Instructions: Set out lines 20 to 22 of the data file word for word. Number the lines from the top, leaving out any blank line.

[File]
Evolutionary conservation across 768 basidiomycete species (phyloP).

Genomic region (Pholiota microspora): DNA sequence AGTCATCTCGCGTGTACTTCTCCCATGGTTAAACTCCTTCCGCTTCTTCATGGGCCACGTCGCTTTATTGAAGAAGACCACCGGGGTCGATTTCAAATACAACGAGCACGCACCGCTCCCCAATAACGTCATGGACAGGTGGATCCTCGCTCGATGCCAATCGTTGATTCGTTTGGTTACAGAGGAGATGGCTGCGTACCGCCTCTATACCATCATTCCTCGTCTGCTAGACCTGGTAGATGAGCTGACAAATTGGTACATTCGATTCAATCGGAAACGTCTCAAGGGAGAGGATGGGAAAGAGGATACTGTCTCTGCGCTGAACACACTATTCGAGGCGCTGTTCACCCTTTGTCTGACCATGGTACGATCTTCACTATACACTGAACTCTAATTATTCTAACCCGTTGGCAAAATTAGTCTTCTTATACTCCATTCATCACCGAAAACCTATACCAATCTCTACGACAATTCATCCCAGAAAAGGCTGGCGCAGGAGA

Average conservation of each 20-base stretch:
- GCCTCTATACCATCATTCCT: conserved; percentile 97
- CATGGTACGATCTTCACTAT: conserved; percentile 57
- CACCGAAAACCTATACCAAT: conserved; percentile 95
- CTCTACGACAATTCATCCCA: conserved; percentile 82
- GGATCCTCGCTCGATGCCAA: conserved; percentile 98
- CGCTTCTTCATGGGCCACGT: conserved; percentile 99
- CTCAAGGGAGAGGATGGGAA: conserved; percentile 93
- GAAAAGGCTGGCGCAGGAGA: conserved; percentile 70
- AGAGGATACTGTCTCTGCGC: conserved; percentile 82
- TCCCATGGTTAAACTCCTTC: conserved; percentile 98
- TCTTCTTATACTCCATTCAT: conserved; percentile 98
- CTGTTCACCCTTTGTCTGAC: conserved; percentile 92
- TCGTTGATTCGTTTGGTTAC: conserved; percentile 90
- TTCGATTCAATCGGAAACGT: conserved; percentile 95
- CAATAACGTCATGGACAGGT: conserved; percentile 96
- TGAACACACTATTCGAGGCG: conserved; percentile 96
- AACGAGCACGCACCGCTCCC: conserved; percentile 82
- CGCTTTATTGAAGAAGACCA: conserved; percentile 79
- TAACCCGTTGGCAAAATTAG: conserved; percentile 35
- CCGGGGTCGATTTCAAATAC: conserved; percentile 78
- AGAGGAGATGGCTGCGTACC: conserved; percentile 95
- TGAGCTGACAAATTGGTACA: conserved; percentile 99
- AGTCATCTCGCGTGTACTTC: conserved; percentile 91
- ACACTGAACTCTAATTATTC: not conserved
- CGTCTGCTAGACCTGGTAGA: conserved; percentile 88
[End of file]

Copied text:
- AACGAGCACGCACCGCTCCC: conserved; percentile 82
- CGCTTTATTGAAGAAGACCA: conserved; percentile 79
- TAACCCGTTGGCAAAATTAG: conserved; percentile 35